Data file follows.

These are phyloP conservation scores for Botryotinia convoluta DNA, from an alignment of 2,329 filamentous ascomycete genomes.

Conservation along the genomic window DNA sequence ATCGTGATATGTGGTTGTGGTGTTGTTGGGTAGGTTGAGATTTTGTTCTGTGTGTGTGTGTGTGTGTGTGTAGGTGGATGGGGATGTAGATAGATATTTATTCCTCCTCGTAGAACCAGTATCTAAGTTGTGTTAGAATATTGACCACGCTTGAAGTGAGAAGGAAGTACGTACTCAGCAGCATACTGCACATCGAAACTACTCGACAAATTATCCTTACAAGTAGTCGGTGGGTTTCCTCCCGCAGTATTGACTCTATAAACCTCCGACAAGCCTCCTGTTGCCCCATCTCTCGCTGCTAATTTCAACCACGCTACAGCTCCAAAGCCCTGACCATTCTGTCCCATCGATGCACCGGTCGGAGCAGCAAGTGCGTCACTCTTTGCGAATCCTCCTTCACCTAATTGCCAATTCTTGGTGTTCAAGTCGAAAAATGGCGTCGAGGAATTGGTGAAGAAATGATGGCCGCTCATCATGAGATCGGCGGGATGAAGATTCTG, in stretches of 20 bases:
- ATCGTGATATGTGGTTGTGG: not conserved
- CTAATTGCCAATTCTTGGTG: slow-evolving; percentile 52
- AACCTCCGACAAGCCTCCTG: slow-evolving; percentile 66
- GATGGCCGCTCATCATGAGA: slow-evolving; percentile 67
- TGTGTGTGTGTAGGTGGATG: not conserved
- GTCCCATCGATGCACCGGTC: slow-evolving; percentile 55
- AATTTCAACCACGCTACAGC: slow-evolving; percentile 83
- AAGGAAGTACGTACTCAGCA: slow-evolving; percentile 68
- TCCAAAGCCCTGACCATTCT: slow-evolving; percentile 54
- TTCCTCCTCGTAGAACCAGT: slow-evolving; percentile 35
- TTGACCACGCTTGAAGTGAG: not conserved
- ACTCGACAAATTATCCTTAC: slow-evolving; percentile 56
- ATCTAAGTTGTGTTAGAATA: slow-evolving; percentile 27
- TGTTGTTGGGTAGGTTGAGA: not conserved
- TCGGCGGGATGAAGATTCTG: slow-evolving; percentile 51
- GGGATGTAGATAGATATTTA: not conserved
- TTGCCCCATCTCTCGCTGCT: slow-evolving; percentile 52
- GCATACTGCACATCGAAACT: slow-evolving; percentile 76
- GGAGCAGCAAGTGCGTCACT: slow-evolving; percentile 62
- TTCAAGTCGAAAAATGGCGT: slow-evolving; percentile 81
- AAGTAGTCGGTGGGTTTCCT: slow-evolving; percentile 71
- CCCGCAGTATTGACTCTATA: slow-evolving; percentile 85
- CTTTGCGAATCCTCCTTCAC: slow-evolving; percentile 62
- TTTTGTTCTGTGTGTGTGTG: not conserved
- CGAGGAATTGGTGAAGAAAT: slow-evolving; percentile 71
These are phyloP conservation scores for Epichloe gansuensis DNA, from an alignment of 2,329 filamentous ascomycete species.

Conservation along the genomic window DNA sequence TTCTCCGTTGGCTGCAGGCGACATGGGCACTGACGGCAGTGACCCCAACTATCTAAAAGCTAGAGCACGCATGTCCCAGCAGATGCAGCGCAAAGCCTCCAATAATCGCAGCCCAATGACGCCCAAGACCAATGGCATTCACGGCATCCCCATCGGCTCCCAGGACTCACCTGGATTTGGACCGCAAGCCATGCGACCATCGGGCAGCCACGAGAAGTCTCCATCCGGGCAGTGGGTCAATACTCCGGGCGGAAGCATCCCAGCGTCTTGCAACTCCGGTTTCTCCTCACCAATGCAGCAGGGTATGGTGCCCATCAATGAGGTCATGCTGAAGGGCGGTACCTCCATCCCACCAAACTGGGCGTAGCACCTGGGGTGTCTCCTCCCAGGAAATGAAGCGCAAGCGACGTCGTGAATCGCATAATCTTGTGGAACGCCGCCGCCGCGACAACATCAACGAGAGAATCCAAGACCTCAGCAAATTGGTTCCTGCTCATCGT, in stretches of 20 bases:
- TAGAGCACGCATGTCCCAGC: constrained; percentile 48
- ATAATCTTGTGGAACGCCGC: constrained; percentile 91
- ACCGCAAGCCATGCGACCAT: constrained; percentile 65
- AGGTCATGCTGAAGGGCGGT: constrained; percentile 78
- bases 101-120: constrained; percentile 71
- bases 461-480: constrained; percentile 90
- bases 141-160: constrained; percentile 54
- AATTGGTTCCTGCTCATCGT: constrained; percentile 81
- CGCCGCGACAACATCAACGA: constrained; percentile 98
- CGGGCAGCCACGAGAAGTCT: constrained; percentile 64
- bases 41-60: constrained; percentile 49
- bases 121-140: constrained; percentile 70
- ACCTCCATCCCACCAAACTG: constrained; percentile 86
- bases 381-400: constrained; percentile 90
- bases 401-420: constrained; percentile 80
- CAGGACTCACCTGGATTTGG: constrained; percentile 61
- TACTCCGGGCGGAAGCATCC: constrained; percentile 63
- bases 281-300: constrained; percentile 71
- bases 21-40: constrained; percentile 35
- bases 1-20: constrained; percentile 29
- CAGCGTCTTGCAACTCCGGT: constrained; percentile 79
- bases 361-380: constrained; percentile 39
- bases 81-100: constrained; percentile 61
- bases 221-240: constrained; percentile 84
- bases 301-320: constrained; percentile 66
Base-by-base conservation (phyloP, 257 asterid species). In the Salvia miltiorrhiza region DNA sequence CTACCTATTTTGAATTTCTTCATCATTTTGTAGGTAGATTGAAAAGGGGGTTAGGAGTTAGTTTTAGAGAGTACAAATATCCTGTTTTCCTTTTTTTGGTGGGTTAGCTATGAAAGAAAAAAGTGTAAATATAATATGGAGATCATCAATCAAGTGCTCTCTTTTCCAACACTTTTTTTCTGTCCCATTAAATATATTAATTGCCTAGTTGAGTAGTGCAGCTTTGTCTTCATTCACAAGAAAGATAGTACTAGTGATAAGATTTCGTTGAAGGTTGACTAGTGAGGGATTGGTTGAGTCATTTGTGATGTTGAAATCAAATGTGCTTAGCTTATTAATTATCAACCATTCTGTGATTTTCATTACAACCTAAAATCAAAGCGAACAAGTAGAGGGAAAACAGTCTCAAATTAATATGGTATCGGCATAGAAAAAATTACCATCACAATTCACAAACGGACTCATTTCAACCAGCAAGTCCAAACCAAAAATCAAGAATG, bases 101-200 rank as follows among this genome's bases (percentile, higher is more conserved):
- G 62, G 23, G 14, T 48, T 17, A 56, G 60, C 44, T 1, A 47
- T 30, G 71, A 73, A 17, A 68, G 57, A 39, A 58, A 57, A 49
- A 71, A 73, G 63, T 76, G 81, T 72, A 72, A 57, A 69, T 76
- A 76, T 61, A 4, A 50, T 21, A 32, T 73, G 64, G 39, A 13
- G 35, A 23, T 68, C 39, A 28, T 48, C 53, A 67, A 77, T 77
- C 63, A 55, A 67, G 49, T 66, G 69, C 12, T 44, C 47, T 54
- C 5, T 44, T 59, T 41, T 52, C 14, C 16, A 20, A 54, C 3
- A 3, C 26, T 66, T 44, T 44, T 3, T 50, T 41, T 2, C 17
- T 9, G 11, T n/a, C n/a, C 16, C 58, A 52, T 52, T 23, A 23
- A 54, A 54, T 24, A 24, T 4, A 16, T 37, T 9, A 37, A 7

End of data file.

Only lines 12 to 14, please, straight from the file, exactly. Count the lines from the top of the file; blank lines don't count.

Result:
- TTCCTCCTCGTAGAACCAGT: slow-evolving; percentile 35
- TTGACCACGCTTGAAGTGAG: not conserved
- ACTCGACAAATTATCCTTAC: slow-evolving; percentile 56